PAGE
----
Healing Your Insulin Response

Insulin is a hormone involved in regulating your blood sugar levels. It transports glucose into cells in your liver and muscles, binding with receptors on the cell walls in order to pass through the outer membrane. Here, the glucose can be used for energy or stored as glycogen for later use.

Insulin is produced by your pancreas in response to the consumption of sugar. The standard American diet, which is high in carbs and sugars, makes for very high insulin levels. When the receptors are overloaded by too much insulin, they can become desensitized to it. In the short-term, your body responds by creating even more insulin to get the same job done — which snowballs into bigger problems.

In the long-term, elevated insulin responses lead to:

  • Higher blood glucose levels,

  • Reduced fat-burning and increased fat-storage,

  • And disruptions of other hormones like leptin, the hormone that satiates hunger.

Over time, though, with careful eating and ketone measuring, you can gradually improve your insulin response. Though researchers are still studying exactly how it works, reducing your carb intake through a keto diet or fasting has been shown to improve the efficacy of your insulin, which means you have to produce less of it to process the glucose in your blood. If you are interested in intermittent fasting or fat fasting, ask us for a protocol in your daily logs or by email.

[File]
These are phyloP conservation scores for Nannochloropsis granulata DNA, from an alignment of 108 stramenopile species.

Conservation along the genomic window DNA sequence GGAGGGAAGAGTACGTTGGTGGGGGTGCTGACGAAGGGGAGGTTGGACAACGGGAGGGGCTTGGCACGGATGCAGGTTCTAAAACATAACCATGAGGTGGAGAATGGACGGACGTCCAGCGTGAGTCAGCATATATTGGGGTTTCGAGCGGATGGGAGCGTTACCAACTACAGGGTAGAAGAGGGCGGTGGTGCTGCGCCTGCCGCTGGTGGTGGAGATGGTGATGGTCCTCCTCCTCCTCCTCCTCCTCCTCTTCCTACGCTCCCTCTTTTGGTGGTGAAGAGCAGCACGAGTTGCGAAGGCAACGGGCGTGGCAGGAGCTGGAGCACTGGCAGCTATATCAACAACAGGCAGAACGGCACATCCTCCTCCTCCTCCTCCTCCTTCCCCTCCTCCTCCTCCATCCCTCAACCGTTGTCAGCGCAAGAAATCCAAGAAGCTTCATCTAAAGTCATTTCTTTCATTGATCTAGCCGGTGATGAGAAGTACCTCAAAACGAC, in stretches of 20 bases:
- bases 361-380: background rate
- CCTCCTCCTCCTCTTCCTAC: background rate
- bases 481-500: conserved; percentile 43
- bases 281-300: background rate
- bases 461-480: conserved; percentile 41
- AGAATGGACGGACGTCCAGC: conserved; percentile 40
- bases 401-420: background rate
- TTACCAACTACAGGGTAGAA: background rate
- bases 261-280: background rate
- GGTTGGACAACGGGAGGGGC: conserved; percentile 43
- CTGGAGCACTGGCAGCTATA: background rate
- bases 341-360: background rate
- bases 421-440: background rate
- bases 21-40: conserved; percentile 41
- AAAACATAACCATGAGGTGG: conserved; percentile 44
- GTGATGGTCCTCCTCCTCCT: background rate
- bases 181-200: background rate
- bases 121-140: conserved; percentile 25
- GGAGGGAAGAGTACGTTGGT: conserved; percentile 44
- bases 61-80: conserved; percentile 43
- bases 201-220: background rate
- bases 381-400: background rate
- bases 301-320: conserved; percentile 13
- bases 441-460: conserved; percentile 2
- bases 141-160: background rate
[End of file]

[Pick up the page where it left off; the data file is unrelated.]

• Steady and high levels of ketosis. By limiting your carb intake and getting yourself into ketosis, you also limit your insulin response. This can give your insulin receptors time to re-sensitize, though this process is a slow one.

  • Intermittent fasting. Intermittent fasting increases the intensity of fat burning, allowing your blood sugar and insulin to drop down to baseline levels. At these levels, your insulin receptors will re-sensitize faster. Once your body adapts to intermittent fasting, you will experience lessened hunger and cravings, meaning you’ll also eat less often and feel more satiated after meals.

  • Fat fasting. In a fat fast, calories, protein, and carbs are reduced while fat is increased, forcing the body to switch to fat burning for energy. This usually works out to about 1000–1200 calories a day with 80–90% coming from fat. Again, this brings your insulin levels down much faster than normal ketosis, which can speed up re-sensitization. Fat fasting should only be done occasionally and for limited periods because of the limited protein intake.